Mkhas grub grapples with the modes of mapping the jinas from Chapter Eight, verse nine of the Guhyasamāja Root Tantra, Nāgārjuna’s Śrī guhyasamāja-mahāyogatantrotpattikrama-sādhana-sūtra-melāpaka-nāma [Mdo bsres], a short commentary on generation stage practice based upon the first seventeen chapters of the root, and Candrakīrti’s Pradīpoddyotana [‘grel pa sgron gsal] to clarify ambiguities and resolve apparent discrepancies among them. See Matsunaga’s 1978 edition of the root tantra, p. 24 for the Sanskrit text: Stanāntaraṃ yāvacchikhāntamadhye caraṇāntare cāpi nyased vidijñā˙/Nābhikatiguhye jinātmajānāṃ nyāsaṃ prakuryāt kulapañcakānām/. Matsunaga (Matsunaga 1978, fn 16) states that two manuscripts, BG & BT read valgāntare vs. caraṇāntare. Fremantle (Fremantle 1971)’s edition likewise footnotes this alternative and also makes note of a manuscript C that reads sparśāntare instead. See 24.5–24.6 of the sde dge bstan ‘gyur edition of the Mdo bsres. Nāgārjuna. Śrī guhyasamāja-mahāyogatantrotpattikrama-sādhana-sūtra- melāpaka-nāma; Rnal ‘byor chen po’i rgyud dpal gsang ba ‘dus pa’i bskyed p’i rim pa’i bsgom pa’i thabs mdo dang bsres pa zhes bya ba. Translated by Dharmaśribhadra and Rin chen bzang po. P2662, vol. 60–61; T1797. See 118.4–119.3 of (Candrakīrti (zla ba grags pa). Candrakīrti (zla ba grags pa). Pradīpoddyotana-nāma-tīkā. Sgron ma gsal bar byed pa zhes bya ba’i rgya cher bshad pa. sde dge bstan ‘gyur edition. Toh 1785. vol. 29, pp. 2–402 (ff.1v–201v).
For example, one might consider the role of the Pradīpoddyotana in Mkhas grub’s mapping of the jinas onto the body. Bentor (2015a) focuses upon Mkhas grub and Tsongkhapa’s interpretations of three Ārya tradition sādhanas: Nāgārjuna’s Piṇḍīkṛta and his Śrī guhyasamāja-mahāyogatantrotpattikrama-sādhana-sūtra- melāpaka-nāma [Mdo bsres] as well as Nāgabodhi’s Samāja-sādhana-vyavasthole (sthāli) [Rnam gzhag rim pa]. Although Bentor refers to the Pradīpoddyotana, the article focuses more on Mkhas grub and Tsongkhapa’s interpretations of Nāgabodhi’s text. Bentor mentions that Red mda’ ba taught his commentary on the Pradīpoddyotana, the Yid kyi mun sel, to them and also that Tsongkhapa taught the Pradīpoddyotana to Red mda’ ba in 1401–2. Just a couple years later, Red mda’ ba entered retreat, and Tsongkhapa composed his commentary on Nāgabodhi’s text. (Bentor 2015a, p. 185) Bentor observes how Tsongkhapa refutes Red mda’ ba’s positions therein and how Mkhas grub continues Tsongkhapa’s project of refutation in the Ocean of Attainment. As a result, she extends her 2006 assessment of Mkhas grub’s “unnamed opponents” to focus more definitely upon the refutation of Red mda’ ba. Bentor’s elaboration upon her initial thesis adds further support to my approach to Mkhas grub’s body mandala debate writings as an attempt to distinguish the emerging Gandenpa tradition from its Sakyapa roots.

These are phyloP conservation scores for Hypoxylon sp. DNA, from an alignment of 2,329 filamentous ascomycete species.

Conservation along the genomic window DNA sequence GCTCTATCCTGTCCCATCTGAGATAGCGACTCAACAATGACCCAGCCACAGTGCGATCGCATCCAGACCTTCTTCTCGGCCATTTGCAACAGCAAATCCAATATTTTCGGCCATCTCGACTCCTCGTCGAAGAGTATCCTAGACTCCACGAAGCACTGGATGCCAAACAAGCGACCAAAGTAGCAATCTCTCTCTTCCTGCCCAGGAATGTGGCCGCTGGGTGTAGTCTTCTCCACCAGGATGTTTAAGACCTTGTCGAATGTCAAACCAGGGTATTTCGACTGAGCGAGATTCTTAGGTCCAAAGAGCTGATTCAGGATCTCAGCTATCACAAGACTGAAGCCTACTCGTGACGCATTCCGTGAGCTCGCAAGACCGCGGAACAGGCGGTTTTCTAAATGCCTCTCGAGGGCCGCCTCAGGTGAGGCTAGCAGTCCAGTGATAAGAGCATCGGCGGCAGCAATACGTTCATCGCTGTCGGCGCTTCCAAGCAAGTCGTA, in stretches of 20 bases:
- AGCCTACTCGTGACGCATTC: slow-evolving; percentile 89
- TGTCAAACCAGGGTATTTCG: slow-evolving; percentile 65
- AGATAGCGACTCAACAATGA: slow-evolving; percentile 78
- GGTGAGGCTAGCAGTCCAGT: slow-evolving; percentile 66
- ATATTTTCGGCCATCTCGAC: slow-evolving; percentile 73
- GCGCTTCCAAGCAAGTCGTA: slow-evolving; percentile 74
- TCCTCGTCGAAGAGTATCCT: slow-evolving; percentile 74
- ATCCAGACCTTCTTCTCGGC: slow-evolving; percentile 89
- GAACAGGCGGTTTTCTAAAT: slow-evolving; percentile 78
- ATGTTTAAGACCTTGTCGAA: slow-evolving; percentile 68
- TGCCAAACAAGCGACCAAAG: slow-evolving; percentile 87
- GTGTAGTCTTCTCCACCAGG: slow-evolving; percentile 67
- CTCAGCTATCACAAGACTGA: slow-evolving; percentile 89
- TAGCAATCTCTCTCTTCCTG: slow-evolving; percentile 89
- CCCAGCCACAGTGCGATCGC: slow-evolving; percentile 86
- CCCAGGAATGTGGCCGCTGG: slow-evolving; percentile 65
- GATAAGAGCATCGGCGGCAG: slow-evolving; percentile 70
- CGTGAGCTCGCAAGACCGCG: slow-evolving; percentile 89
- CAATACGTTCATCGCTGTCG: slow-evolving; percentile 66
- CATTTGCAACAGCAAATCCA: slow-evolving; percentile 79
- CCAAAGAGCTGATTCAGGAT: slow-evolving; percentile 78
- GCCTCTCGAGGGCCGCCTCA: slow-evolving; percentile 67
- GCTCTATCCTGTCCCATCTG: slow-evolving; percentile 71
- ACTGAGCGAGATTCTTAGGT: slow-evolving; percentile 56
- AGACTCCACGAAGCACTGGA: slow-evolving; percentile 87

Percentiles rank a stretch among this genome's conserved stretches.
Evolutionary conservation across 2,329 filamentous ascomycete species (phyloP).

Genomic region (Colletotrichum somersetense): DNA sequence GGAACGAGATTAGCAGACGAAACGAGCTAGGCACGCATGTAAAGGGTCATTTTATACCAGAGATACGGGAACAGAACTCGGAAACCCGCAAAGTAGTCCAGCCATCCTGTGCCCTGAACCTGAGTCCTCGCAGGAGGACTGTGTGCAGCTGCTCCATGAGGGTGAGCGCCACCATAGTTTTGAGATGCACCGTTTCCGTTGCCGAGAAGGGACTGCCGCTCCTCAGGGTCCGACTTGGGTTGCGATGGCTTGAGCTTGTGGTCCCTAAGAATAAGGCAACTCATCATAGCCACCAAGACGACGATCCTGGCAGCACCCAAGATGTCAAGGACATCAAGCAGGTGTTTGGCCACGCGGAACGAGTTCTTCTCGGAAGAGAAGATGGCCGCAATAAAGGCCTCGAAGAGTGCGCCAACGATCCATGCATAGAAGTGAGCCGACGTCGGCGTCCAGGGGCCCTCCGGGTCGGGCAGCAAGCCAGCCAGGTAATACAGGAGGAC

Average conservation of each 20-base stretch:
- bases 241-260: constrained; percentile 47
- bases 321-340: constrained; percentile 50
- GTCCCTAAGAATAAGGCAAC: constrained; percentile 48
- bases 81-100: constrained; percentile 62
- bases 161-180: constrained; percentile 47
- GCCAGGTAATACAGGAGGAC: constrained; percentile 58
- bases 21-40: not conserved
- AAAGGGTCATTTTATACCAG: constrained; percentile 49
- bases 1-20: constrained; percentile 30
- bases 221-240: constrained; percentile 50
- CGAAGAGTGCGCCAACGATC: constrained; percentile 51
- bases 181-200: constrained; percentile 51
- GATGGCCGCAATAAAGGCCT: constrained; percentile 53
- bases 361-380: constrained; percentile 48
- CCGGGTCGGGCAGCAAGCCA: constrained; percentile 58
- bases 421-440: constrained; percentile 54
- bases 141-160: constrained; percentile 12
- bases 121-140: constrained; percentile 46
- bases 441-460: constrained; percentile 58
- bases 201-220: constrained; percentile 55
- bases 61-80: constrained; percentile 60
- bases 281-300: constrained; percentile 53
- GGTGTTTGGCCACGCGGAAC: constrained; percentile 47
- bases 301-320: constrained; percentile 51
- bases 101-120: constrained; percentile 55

The incorporation of the body mandala of the consort, or “mother deity,” here in relation to that of the male practitioner or “father deity,” is one reason for the added complexity of the argument surrounding the goddesses.
Toh 1809 Sde sde bstan ‘gyur Vol. 35 ff. 121a–131a by Nāgabodhi. For partial editions, see (Tanaka  2002, 2004, 2009). For Tsongkhapa’s position on the attribution of texts to Nāgabodhi, see (Tsong-kha-pa and Kilty 2013, pp. 65–66). See also Tsongkhapa’s commentary on this text: Rnam gzhag rim pa’i rnam bshad dpal gsang ba ‘dus pa’i gnad kyi don gsal ba. In Gsung ‘Bum/Tsong kha pa blo Bzang Grag pa. Reproduced from Lhasa zhol par khang blocks. New Delhi: Lama Guru Deva, vol. 6. pp. 5–166.
Rnam gzhag rim par yum lnga’i lha mo rnams bkod pa ni yab yum gnyis ka’i lus kyi [240.2] dbang du byas pa’i lha rnams la dgongs pa yin no spyan ma la sogs pa bzhi lte ba snying kha mgrin pa spyi bo rnams su ‘god pa yang mi rigs te.
I have located and translated this passage using Kimiaki Tanaka’s partial critical edition, which has been emerging over the course of a series of articles. See Tanaka 2001–2002, 2004, & 2009. (Tanaka  2002, 2004, 2009). It is perhaps of note that the alternate names for the goddesses provided in the Rnam gzhag citation above are found in the body mandala of the father deity; in that text, the names Locanā et al. refer instead to the goddesses in the body mandala of the consort.
This initial quote from the Piṇḍīkṛta is derived from the mahāsādhana section of that text, explaining the arrangement of the body mandala of the consort. In the context of laying out the body mandala of the father deity, in the atiyoga section of the text, the Piṇḍīkṛta instructs: “With Moharatī, the mantrin should place them on the earth (element), and so forth: that with solidity, that with fluidity, that with warmth and that with airiness respectively.” See Wright (Wright 2010) translation and edition v61.
mdor byas su; spyan dang ma’ ma ka’i dang ni ; de bzhin du ni gos dkar mosgrol ma yang ni sngags pa yis; sa [240.3] la sogs bar rnam par dgod; ces ’byung ba bzhi’i gnas su lha mo bzhi dgod bar bshad pas; sa rlung gi gnas ‘doms su spyan ma dang; rlung gi rlung gi gnas lte bar sgrol ma dang; chu rlung gi gnas snying khar ma’ ma ki dang; me rlung gi gnas mgrin par gos [240.4] dkar mo dgod par rigs so; zhes zer ro
I was also unable to locate it in Tanaka’s partial editions of the Rnam gzhag thusfar but continue to pursue this citation.
These sites differ from the set critiqued by Mkhas grub in that the genitalia [‘doms] replace the crown. Neither the crown nor the feet, for that matter, are included here.
Gsang gnas is literally translated as “secret place,” but the phrase is understood to refer to the genital region.